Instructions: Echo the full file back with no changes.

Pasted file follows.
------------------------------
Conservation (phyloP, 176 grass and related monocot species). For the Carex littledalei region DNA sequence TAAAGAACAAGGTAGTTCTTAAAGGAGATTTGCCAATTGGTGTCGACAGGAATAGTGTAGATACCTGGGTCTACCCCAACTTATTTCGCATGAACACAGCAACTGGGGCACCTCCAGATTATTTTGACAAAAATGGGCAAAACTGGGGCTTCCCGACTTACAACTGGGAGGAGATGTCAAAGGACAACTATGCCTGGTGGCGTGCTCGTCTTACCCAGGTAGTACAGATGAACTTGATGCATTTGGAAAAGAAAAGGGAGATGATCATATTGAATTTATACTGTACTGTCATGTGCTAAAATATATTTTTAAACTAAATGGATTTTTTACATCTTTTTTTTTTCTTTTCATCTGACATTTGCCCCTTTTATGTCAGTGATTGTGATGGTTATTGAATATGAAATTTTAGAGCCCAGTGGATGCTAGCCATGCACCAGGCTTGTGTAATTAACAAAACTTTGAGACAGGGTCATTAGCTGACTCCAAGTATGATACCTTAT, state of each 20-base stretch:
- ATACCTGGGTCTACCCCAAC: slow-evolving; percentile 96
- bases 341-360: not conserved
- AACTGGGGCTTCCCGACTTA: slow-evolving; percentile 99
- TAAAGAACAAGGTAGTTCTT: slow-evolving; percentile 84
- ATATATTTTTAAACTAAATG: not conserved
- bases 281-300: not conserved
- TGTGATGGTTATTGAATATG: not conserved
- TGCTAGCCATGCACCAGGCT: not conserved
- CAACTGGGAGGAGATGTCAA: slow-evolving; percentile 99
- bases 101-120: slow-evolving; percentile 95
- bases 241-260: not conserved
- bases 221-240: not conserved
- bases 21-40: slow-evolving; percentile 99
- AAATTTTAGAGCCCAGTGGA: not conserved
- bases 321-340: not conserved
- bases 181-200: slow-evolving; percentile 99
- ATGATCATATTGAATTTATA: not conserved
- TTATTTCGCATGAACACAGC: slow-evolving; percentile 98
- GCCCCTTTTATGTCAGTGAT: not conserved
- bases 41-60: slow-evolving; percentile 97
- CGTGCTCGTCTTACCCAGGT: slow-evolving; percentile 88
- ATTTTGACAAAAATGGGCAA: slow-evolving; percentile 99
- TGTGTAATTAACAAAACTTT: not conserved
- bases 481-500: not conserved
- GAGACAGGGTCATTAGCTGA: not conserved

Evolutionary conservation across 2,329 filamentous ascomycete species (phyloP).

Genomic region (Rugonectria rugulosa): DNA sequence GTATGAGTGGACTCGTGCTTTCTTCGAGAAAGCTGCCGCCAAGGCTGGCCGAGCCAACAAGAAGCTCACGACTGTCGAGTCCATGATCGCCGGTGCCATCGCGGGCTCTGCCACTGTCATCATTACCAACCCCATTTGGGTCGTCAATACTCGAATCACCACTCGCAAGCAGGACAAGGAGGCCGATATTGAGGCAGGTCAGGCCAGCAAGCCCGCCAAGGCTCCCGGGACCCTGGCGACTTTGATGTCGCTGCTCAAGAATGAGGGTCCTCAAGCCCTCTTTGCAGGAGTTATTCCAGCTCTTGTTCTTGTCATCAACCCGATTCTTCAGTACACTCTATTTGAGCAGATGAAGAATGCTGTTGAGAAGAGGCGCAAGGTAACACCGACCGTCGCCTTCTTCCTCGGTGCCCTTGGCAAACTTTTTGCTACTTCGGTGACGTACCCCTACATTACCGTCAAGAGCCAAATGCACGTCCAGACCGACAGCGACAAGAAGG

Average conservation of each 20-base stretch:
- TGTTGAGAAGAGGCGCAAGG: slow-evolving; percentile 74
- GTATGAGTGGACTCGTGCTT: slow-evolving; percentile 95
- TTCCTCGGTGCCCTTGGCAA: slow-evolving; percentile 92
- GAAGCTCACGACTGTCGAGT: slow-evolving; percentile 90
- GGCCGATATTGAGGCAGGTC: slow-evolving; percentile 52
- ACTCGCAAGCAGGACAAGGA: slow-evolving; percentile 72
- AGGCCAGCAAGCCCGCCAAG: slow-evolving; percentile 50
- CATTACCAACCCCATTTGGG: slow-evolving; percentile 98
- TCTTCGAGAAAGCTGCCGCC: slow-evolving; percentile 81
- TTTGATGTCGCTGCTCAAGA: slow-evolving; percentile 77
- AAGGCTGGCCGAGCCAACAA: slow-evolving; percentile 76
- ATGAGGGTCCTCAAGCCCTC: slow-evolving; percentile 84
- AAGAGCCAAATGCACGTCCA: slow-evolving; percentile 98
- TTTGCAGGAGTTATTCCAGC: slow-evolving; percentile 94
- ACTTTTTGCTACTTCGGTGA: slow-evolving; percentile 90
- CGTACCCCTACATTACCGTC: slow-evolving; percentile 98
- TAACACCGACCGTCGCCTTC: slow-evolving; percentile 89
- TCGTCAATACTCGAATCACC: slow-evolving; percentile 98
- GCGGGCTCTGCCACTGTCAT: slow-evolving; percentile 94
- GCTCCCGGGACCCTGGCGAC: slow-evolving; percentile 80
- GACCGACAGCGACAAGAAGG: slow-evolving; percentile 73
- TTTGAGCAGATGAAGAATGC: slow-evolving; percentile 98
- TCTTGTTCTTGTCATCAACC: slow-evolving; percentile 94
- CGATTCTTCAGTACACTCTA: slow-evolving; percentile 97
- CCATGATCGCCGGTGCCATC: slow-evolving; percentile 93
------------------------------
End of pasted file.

Conservation (phyloP, 176 grass and related monocot species). For the Carex littledalei region DNA sequence TAAAGAACAAGGTAGTTCTTAAAGGAGATTTGCCAATTGGTGTCGACAGGAATAGTGTAGATACCTGGGTCTACCCCAACTTATTTCGCATGAACACAGCAACTGGGGCACCTCCAGATTATTTTGACAAAAATGGGCAAAACTGGGGCTTCCCGACTTACAACTGGGAGGAGATGTCAAAGGACAACTATGCCTGGTGGCGTGCTCGTCTTACCCAGGTAGTACAGATGAACTTGATGCATTTGGAAAAGAAAAGGGAGATGATCATATTGAATTTATACTGTACTGTCATGTGCTAAAATATATTTTTAAACTAAATGGATTTTTTACATCTTTTTTTTTTCTTTTCATCTGACATTTGCCCCTTTTATGTCAGTGATTGTGATGGTTATTGAATATGAAATTTTAGAGCCCAGTGGATGCTAGCCATGCACCAGGCTTGTGTAATTAACAAAACTTTGAGACAGGGTCATTAGCTGACTCCAAGTATGATACCTTAT, state of each 20-base stretch:
- ATACCTGGGTCTACCCCAAC: slow-evolving; percentile 96
- bases 341-360: not conserved
- AACTGGGGCTTCCCGACTTA: slow-evolving; percentile 99
- TAAAGAACAAGGTAGTTCTT: slow-evolving; percentile 84
- ATATATTTTTAAACTAAATG: not conserved
- bases 281-300: not conserved
- TGTGATGGTTATTGAATATG: not conserved
- TGCTAGCCATGCACCAGGCT: not conserved
- CAACTGGGAGGAGATGTCAA: slow-evolving; percentile 99
- bases 101-120: slow-evolving; percentile 95
- bases 241-260: not conserved
- bases 221-240: not conserved
- bases 21-40: slow-evolving; percentile 99
- AAATTTTAGAGCCCAGTGGA: not conserved
- bases 321-340: not conserved
- bases 181-200: slow-evolving; percentile 99
- ATGATCATATTGAATTTATA: not conserved
- TTATTTCGCATGAACACAGC: slow-evolving; percentile 98
- GCCCCTTTTATGTCAGTGAT: not conserved
- bases 41-60: slow-evolving; percentile 97
- CGTGCTCGTCTTACCCAGGT: slow-evolving; percentile 88
- ATTTTGACAAAAATGGGCAA: slow-evolving; percentile 99
- TGTGTAATTAACAAAACTTT: not conserved
- bases 481-500: not conserved
- GAGACAGGGTCATTAGCTGA: not conserved

Evolutionary conservation across 2,329 filamentous ascomycete species (phyloP).

Genomic region (Rugonectria rugulosa): DNA sequence GTATGAGTGGACTCGTGCTTTCTTCGAGAAAGCTGCCGCCAAGGCTGGCCGAGCCAACAAGAAGCTCACGACTGTCGAGTCCATGATCGCCGGTGCCATCGCGGGCTCTGCCACTGTCATCATTACCAACCCCATTTGGGTCGTCAATACTCGAATCACCACTCGCAAGCAGGACAAGGAGGCCGATATTGAGGCAGGTCAGGCCAGCAAGCCCGCCAAGGCTCCCGGGACCCTGGCGACTTTGATGTCGCTGCTCAAGAATGAGGGTCCTCAAGCCCTCTTTGCAGGAGTTATTCCAGCTCTTGTTCTTGTCATCAACCCGATTCTTCAGTACACTCTATTTGAGCAGATGAAGAATGCTGTTGAGAAGAGGCGCAAGGTAACACCGACCGTCGCCTTCTTCCTCGGTGCCCTTGGCAAACTTTTTGCTACTTCGGTGACGTACCCCTACATTACCGTCAAGAGCCAAATGCACGTCCAGACCGACAGCGACAAGAAGG

Average conservation of each 20-base stretch:
- TGTTGAGAAGAGGCGCAAGG: slow-evolving; percentile 74
- GTATGAGTGGACTCGTGCTT: slow-evolving; percentile 95
- TTCCTCGGTGCCCTTGGCAA: slow-evolving; percentile 92
- GAAGCTCACGACTGTCGAGT: slow-evolving; percentile 90
- GGCCGATATTGAGGCAGGTC: slow-evolving; percentile 52
- ACTCGCAAGCAGGACAAGGA: slow-evolving; percentile 72
- AGGCCAGCAAGCCCGCCAAG: slow-evolving; percentile 50
- CATTACCAACCCCATTTGGG: slow-evolving; percentile 98
- TCTTCGAGAAAGCTGCCGCC: slow-evolving; percentile 81
- TTTGATGTCGCTGCTCAAGA: slow-evolving; percentile 77
- AAGGCTGGCCGAGCCAACAA: slow-evolving; percentile 76
- ATGAGGGTCCTCAAGCCCTC: slow-evolving; percentile 84
- AAGAGCCAAATGCACGTCCA: slow-evolving; percentile 98
- TTTGCAGGAGTTATTCCAGC: slow-evolving; percentile 94
- ACTTTTTGCTACTTCGGTGA: slow-evolving; percentile 90
- CGTACCCCTACATTACCGTC: slow-evolving; percentile 98
- TAACACCGACCGTCGCCTTC: slow-evolving; percentile 89
- TCGTCAATACTCGAATCACC: slow-evolving; percentile 98
- GCGGGCTCTGCCACTGTCAT: slow-evolving; percentile 94
- GCTCCCGGGACCCTGGCGAC: slow-evolving; percentile 80
- GACCGACAGCGACAAGAAGG: slow-evolving; percentile 73
- TTTGAGCAGATGAAGAATGC: slow-evolving; percentile 98
- TCTTGTTCTTGTCATCAACC: slow-evolving; percentile 94
- CGATTCTTCAGTACACTCTA: slow-evolving; percentile 97
- CCATGATCGCCGGTGCCATC: slow-evolving; percentile 93